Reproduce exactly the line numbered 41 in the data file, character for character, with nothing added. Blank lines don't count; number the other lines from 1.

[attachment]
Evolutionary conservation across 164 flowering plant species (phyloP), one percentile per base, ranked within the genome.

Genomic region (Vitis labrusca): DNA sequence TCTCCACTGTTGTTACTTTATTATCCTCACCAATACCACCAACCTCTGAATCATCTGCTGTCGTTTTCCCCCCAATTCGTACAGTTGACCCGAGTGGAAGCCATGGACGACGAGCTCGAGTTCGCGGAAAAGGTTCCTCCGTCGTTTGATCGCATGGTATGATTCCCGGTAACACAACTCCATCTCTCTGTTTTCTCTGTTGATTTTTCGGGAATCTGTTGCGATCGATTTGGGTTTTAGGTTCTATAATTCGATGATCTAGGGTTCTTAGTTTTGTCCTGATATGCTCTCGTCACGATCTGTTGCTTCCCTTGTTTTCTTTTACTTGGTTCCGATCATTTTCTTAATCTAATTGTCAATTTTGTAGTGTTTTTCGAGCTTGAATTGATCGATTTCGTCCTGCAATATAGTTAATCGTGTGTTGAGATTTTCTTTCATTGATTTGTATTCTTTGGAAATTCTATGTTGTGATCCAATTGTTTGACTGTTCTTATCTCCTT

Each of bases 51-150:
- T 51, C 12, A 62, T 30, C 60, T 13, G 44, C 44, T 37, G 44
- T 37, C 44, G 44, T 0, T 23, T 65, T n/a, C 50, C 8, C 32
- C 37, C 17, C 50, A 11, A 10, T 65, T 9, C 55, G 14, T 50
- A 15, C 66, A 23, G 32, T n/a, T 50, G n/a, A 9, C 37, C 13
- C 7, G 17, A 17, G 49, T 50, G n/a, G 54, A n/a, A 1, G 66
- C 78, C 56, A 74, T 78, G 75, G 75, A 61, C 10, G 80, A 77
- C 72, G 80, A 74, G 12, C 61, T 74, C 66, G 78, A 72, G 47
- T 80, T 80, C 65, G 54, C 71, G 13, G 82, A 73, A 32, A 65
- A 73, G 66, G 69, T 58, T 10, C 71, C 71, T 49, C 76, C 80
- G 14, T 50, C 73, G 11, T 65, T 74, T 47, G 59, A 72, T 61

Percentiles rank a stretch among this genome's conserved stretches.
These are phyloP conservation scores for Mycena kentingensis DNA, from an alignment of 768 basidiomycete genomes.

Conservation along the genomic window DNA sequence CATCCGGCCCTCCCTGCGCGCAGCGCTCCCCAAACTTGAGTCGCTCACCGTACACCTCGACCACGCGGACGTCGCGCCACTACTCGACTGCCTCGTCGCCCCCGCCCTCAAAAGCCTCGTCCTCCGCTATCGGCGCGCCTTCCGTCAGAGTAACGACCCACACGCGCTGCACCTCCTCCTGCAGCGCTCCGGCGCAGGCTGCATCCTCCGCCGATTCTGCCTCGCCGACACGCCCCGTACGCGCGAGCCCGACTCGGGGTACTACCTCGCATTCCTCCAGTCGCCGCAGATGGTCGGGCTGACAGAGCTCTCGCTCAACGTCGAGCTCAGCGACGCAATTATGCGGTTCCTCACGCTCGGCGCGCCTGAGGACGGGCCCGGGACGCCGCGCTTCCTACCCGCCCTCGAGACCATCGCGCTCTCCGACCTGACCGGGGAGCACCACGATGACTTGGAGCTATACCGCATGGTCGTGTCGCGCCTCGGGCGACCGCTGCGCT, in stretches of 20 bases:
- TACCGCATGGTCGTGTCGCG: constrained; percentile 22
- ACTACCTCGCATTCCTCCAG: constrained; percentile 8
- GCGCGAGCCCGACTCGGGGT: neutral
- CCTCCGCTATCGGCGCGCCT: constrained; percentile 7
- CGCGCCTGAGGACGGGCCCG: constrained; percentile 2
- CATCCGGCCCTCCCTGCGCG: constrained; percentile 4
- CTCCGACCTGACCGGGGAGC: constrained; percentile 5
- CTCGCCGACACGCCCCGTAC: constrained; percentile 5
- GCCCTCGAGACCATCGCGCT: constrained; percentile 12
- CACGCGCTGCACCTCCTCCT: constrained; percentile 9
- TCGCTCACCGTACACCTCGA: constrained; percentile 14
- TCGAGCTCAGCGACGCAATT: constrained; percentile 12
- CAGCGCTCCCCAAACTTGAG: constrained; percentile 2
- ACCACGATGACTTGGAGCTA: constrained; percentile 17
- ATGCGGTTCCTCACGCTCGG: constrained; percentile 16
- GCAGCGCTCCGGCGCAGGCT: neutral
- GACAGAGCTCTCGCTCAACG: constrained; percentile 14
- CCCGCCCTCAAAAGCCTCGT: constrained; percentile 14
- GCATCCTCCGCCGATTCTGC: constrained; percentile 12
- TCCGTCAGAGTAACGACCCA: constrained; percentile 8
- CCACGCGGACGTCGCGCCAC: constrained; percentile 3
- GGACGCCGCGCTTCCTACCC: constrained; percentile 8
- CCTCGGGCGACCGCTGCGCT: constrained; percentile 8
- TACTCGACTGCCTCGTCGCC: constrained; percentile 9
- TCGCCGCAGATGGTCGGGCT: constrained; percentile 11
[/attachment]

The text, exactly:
- TCGCCGCAGATGGTCGGGCT: constrained; percentile 11